Dom Hemingway (Jude Law) is a loud, belligerent, drunk who is loyal to a fault. After spending 12 years in prison because of this loyalty, Dom is ready for his thank you. When a robbery goes south for our safe cracker, he decides to spend the 12 years for his boss, Mr. Fontaine (Demian Bichir), instead of turning on him. After settling a few minor disputes, such as beating the man who slept with wife within an inch of his life, and celebrating his release, courtesy of Mr. Fontaine, he seeks the money he is owed. With his best mate Dickie Black (Richard Grant) in tow, he visits Fontaine at his illustrious country estate for his reward. After a few misunderstandings mostly caused by Dom himself, he eventually receive his reward and all three settle for a night of celebration that would rival the debauchery of Dionysus. One thing leads to another and Dom finds himself down on his luck. No money, a severe concussion, and collapsed on the doorstop of his estranged daughter, Evelyn (Emilia Clarke). With a new sense of purpose, we find Dom on a mission to repair his relationship with his daughter.
Nowadays, Jude Law is most synonymous with his representation of Dr. John Watson alongside Robert Downey Jr.’s Sherlock. To see Law move from a refined English investigator to belligerent degenerate is quite a shock. Richard Shepard, who wrote and directed, does not shy away from making Dom a less than upstanding individual. With on opening monologue about how magnificent his member is while being, shall we say, serviced in prison is only the beginning. From beatings, to insults, and cursing Dom is not afraid to speak his mind. That is unless it comes to his daughter. Evelyn is about as far as you can get from Dom. Her demeanor and personality help to show just how rough Dom is when compared to her much more caring character. That isn’t to say she accepts him with open arms. After all, Dom chose to sacrifice 12 years of being with his family in order to stay in the good graces of Mr. Fontaine. That kind of abandonment can cause some relationship issues. This ultimately is what this film is about. repairing that damaged relationship so Dom cannot only be in his daughters life, but his grandson’s as well. With a pretty clear split, the first half of this film is entirely about defining the character of Dom Hemingway. A crass individual that you wouldn’t trust with your money but ultimately has a heart of gold and loyal to a fault. This first half focuses on his faults and ultimately how they lead him in a downward spiral. In the second half, the focus is on his better attributes. With his loyalty shifted toward his daughter and his friends, you begin to see why this Dom isn’t such a bad guy after all.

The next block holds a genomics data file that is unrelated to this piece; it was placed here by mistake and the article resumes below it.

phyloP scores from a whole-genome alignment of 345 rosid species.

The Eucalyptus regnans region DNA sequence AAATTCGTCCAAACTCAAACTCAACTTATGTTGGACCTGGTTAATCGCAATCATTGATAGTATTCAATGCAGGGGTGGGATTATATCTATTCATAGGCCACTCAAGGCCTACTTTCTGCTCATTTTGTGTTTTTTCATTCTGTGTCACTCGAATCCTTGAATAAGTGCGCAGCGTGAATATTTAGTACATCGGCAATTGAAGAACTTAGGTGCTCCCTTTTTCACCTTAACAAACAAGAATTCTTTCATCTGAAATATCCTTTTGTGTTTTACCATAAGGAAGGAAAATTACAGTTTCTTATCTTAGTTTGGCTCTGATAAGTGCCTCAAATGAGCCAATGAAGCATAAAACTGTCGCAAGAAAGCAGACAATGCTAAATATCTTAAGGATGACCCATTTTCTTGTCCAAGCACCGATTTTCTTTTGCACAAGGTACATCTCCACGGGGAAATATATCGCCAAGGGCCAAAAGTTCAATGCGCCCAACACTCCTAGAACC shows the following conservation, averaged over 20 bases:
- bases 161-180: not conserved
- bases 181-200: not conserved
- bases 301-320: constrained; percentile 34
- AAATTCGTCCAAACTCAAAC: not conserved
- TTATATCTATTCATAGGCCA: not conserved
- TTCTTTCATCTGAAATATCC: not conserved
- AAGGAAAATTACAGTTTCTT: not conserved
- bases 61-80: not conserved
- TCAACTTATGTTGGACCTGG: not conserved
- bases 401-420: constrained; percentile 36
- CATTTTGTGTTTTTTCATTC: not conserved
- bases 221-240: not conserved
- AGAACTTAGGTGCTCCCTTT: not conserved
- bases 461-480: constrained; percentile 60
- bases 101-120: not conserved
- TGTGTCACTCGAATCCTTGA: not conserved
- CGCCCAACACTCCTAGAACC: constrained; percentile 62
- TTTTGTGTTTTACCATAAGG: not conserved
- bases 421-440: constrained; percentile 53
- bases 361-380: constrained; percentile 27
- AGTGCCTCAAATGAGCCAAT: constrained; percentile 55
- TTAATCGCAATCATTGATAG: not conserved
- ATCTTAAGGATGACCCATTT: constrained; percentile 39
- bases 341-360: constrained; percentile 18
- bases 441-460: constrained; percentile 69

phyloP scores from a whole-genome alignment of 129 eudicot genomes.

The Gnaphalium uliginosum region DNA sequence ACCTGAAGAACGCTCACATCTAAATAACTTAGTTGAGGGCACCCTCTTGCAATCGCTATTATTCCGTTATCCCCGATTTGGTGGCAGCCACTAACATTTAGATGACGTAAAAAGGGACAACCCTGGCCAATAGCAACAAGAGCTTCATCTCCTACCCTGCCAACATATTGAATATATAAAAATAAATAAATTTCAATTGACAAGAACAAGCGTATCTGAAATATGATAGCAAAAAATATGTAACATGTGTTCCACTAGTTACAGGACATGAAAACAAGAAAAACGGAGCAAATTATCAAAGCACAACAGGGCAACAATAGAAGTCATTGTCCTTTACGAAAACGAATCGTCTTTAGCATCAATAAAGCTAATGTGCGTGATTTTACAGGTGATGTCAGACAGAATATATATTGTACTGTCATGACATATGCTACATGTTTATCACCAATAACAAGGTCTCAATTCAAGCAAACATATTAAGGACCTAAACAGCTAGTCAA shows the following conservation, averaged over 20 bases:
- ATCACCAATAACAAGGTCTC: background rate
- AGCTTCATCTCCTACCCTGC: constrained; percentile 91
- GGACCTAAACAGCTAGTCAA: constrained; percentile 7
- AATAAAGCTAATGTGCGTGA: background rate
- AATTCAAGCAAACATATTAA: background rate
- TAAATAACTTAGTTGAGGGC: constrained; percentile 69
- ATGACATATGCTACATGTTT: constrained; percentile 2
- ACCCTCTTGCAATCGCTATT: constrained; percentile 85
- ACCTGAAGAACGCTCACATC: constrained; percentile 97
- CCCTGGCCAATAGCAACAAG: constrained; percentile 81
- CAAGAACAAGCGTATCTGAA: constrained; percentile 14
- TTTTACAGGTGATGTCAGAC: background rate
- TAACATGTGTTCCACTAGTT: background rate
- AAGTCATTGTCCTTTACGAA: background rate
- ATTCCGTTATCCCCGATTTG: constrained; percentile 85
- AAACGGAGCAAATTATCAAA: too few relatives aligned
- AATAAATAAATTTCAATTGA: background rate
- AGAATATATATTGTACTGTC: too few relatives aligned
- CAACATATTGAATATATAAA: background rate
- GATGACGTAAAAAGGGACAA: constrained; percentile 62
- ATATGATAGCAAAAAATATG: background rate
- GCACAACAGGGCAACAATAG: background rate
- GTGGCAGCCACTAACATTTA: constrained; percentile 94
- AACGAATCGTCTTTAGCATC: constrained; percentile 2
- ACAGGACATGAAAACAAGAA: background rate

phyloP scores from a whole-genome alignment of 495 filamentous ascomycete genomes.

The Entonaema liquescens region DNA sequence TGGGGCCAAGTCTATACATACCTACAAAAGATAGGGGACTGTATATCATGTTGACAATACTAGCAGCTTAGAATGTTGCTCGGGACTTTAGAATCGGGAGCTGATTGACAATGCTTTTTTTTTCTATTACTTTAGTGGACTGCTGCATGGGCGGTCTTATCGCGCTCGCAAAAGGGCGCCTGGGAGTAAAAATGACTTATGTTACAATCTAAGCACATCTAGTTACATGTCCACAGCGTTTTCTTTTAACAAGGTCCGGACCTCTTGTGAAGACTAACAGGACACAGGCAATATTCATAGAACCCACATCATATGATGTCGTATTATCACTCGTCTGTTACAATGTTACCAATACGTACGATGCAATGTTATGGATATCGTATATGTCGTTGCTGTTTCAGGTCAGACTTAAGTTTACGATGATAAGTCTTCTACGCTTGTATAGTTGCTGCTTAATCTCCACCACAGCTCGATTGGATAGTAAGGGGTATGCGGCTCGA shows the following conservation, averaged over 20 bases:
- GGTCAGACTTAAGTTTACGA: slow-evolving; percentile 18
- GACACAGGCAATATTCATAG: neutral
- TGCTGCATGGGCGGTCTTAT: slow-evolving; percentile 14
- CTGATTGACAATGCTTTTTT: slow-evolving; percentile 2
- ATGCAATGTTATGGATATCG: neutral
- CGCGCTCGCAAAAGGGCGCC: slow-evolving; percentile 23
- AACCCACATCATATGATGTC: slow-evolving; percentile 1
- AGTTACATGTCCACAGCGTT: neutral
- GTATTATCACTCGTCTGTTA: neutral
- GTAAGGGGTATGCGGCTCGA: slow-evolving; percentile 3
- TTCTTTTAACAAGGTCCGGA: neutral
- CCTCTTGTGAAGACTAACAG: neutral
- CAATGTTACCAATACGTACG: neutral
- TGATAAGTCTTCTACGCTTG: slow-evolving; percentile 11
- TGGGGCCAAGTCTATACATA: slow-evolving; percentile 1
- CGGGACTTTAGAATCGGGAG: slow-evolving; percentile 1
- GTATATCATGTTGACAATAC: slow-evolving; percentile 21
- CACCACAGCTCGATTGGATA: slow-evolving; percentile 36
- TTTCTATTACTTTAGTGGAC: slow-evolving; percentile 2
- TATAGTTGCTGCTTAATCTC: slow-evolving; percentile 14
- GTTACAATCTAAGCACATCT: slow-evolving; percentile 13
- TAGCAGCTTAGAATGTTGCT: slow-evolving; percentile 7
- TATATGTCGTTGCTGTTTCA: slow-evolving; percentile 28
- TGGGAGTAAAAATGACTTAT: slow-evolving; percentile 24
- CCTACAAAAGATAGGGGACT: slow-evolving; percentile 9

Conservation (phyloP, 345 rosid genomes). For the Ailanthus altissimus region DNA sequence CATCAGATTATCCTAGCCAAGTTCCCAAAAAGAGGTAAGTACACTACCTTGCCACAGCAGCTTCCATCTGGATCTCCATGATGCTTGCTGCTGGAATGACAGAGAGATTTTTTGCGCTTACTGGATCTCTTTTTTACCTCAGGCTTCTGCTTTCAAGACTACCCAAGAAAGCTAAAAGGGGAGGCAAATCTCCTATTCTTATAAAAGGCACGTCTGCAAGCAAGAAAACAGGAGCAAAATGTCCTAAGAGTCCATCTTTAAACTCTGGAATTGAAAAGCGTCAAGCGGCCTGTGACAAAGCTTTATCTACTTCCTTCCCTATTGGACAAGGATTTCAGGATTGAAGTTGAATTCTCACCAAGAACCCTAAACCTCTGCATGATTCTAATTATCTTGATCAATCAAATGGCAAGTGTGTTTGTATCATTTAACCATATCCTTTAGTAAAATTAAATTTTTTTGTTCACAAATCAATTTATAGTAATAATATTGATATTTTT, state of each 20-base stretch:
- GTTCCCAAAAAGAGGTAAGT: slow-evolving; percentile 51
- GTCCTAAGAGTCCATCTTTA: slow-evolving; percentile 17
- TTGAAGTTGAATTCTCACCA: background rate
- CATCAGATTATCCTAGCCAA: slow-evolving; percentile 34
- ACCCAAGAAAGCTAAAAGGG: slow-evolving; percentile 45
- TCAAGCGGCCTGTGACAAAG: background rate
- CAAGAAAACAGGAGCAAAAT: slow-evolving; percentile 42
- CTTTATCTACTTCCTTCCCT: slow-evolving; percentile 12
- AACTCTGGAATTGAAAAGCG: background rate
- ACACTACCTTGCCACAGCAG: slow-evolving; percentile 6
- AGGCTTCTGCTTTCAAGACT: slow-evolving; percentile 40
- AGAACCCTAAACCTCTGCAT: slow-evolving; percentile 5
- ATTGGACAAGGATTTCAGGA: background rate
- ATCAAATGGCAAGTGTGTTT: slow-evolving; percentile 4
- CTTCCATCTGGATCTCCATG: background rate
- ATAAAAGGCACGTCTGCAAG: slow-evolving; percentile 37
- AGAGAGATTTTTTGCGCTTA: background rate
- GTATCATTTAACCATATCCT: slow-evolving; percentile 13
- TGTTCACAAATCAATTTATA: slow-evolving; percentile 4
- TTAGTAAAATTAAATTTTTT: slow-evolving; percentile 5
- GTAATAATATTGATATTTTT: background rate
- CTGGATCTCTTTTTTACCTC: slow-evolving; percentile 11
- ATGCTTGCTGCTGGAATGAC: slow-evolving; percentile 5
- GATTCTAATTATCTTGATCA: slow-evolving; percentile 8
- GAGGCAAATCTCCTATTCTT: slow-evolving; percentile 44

The strength of this film is definitely in its cast. Every actor delivers an incredible performance highlighted by Jude Law’s personification of debauchery in Dom. Emilia Clarke, who you might recognize as Daenerys Targaryen from HBO’s Game of Thrones, proves that she can move beyond her most significant role. What might throw some audience members is the style of directing and writing this movie adopts. It watches much like a play. It has long uninterrupted monologues or conversations with little to no cuts. Instead, it seems the director shows the film as a window that the audience only has one perspective look through. Another director with a similar style is Quentin Tarantino. He will have long segments of dialogue with very view dynamic camera changes. He differs because he often follows those segments with scenes of explosive, almost cathartic violence. Richard Shepard distinguishes himself by not including such a direct violent followup. Instead, his film follows more gradual increases and decreases that go throughout the film and with a lot of build up and a lot of release.
Unfortunately, this film has few story elements that seem out of place. The best way to describe this is replacing subtle elements with more overt. For instance, one character that acts as the catalyst of change for Dom is really obvious about it. Spouting off remarks about balance and the universe. Honestly, this could fit since this movie is often very loud and equally ridiculous. In fact when this character first appears, they don’t seem all that out of place. Unfortunately, this character returns and in quieter moments as well where they seem out of place. Another scene where this idea occurs is the final one of the film, where Dom after just a having life changing experience with his daughter, seems to revert back to his old ways. This could be the directors way of saying that Dom will never change, which kind of sucks out the meaning of the rest of the film.
Overall, Dom Hemingway is a fun and loud ride that tells the story of a man trying to find what he wants in life.
My Rating: 6.5/10
Peter Orrestad - Jun 5, 2014 | Movie Reviews